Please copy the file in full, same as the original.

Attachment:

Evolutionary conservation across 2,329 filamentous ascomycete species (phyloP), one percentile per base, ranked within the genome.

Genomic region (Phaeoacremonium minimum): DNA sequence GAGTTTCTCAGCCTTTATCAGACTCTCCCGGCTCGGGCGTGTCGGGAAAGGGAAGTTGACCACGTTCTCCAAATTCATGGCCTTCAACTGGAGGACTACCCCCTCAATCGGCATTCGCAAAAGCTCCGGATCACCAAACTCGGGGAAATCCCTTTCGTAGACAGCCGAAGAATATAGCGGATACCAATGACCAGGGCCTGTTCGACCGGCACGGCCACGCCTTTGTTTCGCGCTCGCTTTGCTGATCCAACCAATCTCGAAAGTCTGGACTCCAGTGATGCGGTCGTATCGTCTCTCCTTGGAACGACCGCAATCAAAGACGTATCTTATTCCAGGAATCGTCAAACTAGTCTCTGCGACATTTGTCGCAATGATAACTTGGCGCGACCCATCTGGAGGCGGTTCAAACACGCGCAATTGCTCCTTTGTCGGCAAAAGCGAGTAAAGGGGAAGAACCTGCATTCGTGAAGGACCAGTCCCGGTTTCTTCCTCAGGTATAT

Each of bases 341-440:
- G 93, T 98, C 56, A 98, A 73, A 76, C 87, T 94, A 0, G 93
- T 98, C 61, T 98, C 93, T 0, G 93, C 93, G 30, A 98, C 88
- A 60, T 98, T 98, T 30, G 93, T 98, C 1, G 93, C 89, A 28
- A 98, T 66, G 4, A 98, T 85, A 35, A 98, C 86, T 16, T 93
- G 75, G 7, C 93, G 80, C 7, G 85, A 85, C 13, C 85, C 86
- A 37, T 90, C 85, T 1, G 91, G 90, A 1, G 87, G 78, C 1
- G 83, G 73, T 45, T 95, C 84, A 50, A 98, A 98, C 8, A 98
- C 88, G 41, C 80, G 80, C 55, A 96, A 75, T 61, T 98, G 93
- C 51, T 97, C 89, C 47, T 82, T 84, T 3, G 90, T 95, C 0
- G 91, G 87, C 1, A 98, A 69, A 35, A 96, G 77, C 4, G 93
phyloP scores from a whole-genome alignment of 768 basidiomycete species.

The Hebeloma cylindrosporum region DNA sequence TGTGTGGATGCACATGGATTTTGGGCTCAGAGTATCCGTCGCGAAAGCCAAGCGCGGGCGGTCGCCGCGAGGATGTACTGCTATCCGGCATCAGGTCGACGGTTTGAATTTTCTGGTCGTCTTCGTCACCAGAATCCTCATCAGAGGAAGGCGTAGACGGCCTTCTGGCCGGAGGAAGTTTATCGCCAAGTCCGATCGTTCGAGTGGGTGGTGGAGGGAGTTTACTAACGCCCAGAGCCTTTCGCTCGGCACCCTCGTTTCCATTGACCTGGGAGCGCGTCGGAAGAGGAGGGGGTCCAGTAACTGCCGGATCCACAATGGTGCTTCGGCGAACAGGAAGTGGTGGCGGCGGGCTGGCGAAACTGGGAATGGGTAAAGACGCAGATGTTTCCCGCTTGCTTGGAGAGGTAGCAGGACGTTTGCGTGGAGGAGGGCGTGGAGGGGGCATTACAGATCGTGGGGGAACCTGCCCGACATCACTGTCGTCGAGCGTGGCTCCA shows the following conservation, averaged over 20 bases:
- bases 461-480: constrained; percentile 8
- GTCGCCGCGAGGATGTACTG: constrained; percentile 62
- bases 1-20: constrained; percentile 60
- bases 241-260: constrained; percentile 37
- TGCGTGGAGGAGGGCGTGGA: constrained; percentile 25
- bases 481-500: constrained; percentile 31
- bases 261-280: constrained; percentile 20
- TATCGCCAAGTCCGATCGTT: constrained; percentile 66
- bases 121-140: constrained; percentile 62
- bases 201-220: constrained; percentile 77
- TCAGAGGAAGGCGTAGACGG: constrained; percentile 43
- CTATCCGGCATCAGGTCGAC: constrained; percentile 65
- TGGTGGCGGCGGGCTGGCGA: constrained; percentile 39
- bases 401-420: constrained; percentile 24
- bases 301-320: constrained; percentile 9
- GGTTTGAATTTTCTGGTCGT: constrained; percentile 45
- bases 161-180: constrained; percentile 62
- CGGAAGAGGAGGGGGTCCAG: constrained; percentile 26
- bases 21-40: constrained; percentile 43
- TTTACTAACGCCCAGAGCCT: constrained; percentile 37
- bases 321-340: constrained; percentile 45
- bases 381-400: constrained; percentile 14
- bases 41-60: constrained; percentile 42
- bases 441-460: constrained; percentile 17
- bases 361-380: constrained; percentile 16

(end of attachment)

Evolutionary conservation across 2,329 filamentous ascomycete species (phyloP), one percentile per base, ranked within the genome.

Genomic region (Phaeoacremonium minimum): DNA sequence GAGTTTCTCAGCCTTTATCAGACTCTCCCGGCTCGGGCGTGTCGGGAAAGGGAAGTTGACCACGTTCTCCAAATTCATGGCCTTCAACTGGAGGACTACCCCCTCAATCGGCATTCGCAAAAGCTCCGGATCACCAAACTCGGGGAAATCCCTTTCGTAGACAGCCGAAGAATATAGCGGATACCAATGACCAGGGCCTGTTCGACCGGCACGGCCACGCCTTTGTTTCGCGCTCGCTTTGCTGATCCAACCAATCTCGAAAGTCTGGACTCCAGTGATGCGGTCGTATCGTCTCTCCTTGGAACGACCGCAATCAAAGACGTATCTTATTCCAGGAATCGTCAAACTAGTCTCTGCGACATTTGTCGCAATGATAACTTGGCGCGACCCATCTGGAGGCGGTTCAAACACGCGCAATTGCTCCTTTGTCGGCAAAAGCGAGTAAAGGGGAAGAACCTGCATTCGTGAAGGACCAGTCCCGGTTTCTTCCTCAGGTATAT

Each of bases 341-440:
- G 93, T 98, C 56, A 98, A 73, A 76, C 87, T 94, A 0, G 93
- T 98, C 61, T 98, C 93, T 0, G 93, C 93, G 30, A 98, C 88
- A 60, T 98, T 98, T 30, G 93, T 98, C 1, G 93, C 89, A 28
- A 98, T 66, G 4, A 98, T 85, A 35, A 98, C 86, T 16, T 93
- G 75, G 7, C 93, G 80, C 7, G 85, A 85, C 13, C 85, C 86
- A 37, T 90, C 85, T 1, G 91, G 90, A 1, G 87, G 78, C 1
- G 83, G 73, T 45, T 95, C 84, A 50, A 98, A 98, C 8, A 98
- C 88, G 41, C 80, G 80, C 55, A 96, A 75, T 61, T 98, G 93
- C 51, T 97, C 89, C 47, T 82, T 84, T 3, G 90, T 95, C 0
- G 91, G 87, C 1, A 98, A 69, A 35, A 96, G 77, C 4, G 93
phyloP scores from a whole-genome alignment of 768 basidiomycete species.

The Hebeloma cylindrosporum region DNA sequence TGTGTGGATGCACATGGATTTTGGGCTCAGAGTATCCGTCGCGAAAGCCAAGCGCGGGCGGTCGCCGCGAGGATGTACTGCTATCCGGCATCAGGTCGACGGTTTGAATTTTCTGGTCGTCTTCGTCACCAGAATCCTCATCAGAGGAAGGCGTAGACGGCCTTCTGGCCGGAGGAAGTTTATCGCCAAGTCCGATCGTTCGAGTGGGTGGTGGAGGGAGTTTACTAACGCCCAGAGCCTTTCGCTCGGCACCCTCGTTTCCATTGACCTGGGAGCGCGTCGGAAGAGGAGGGGGTCCAGTAACTGCCGGATCCACAATGGTGCTTCGGCGAACAGGAAGTGGTGGCGGCGGGCTGGCGAAACTGGGAATGGGTAAAGACGCAGATGTTTCCCGCTTGCTTGGAGAGGTAGCAGGACGTTTGCGTGGAGGAGGGCGTGGAGGGGGCATTACAGATCGTGGGGGAACCTGCCCGACATCACTGTCGTCGAGCGTGGCTCCA shows the following conservation, averaged over 20 bases:
- bases 461-480: constrained; percentile 8
- GTCGCCGCGAGGATGTACTG: constrained; percentile 62
- bases 1-20: constrained; percentile 60
- bases 241-260: constrained; percentile 37
- TGCGTGGAGGAGGGCGTGGA: constrained; percentile 25
- bases 481-500: constrained; percentile 31
- bases 261-280: constrained; percentile 20
- TATCGCCAAGTCCGATCGTT: constrained; percentile 66
- bases 121-140: constrained; percentile 62
- bases 201-220: constrained; percentile 77
- TCAGAGGAAGGCGTAGACGG: constrained; percentile 43
- CTATCCGGCATCAGGTCGAC: constrained; percentile 65
- TGGTGGCGGCGGGCTGGCGA: constrained; percentile 39
- bases 401-420: constrained; percentile 24
- bases 301-320: constrained; percentile 9
- GGTTTGAATTTTCTGGTCGT: constrained; percentile 45
- bases 161-180: constrained; percentile 62
- CGGAAGAGGAGGGGGTCCAG: constrained; percentile 26
- bases 21-40: constrained; percentile 43
- TTTACTAACGCCCAGAGCCT: constrained; percentile 37
- bases 321-340: constrained; percentile 45
- bases 381-400: constrained; percentile 14
- bases 41-60: constrained; percentile 42
- bases 441-460: constrained; percentile 17
- bases 361-380: constrained; percentile 16